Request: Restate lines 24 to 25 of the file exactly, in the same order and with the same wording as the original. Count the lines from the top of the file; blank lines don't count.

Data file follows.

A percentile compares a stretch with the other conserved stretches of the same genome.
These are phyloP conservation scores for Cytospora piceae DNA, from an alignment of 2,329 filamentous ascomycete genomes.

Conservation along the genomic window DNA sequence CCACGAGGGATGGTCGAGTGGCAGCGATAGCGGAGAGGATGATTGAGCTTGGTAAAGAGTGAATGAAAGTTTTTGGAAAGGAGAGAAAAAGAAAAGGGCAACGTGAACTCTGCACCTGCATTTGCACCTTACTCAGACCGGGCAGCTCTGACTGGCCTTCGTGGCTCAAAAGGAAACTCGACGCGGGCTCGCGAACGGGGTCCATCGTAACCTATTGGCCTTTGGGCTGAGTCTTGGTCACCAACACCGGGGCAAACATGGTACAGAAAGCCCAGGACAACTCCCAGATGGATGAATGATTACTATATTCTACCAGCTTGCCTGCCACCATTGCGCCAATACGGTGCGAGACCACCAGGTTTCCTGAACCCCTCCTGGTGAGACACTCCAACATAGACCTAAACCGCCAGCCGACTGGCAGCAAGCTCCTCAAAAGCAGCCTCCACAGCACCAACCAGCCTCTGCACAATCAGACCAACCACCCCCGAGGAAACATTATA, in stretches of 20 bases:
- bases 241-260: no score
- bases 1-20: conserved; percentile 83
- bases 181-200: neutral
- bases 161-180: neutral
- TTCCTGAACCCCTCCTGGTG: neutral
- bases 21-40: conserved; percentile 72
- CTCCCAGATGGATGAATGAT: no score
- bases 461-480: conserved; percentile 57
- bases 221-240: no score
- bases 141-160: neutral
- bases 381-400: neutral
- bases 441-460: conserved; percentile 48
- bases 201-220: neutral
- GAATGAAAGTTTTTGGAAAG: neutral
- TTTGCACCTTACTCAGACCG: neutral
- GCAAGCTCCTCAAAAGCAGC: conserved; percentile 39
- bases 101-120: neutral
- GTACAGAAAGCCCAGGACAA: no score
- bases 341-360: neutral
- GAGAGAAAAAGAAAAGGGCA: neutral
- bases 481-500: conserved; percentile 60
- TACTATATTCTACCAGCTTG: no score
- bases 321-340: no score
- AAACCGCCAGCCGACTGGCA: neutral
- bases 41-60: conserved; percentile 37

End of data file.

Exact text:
- bases 481-500: conserved; percentile 60
- TACTATATTCTACCAGCTTG: no score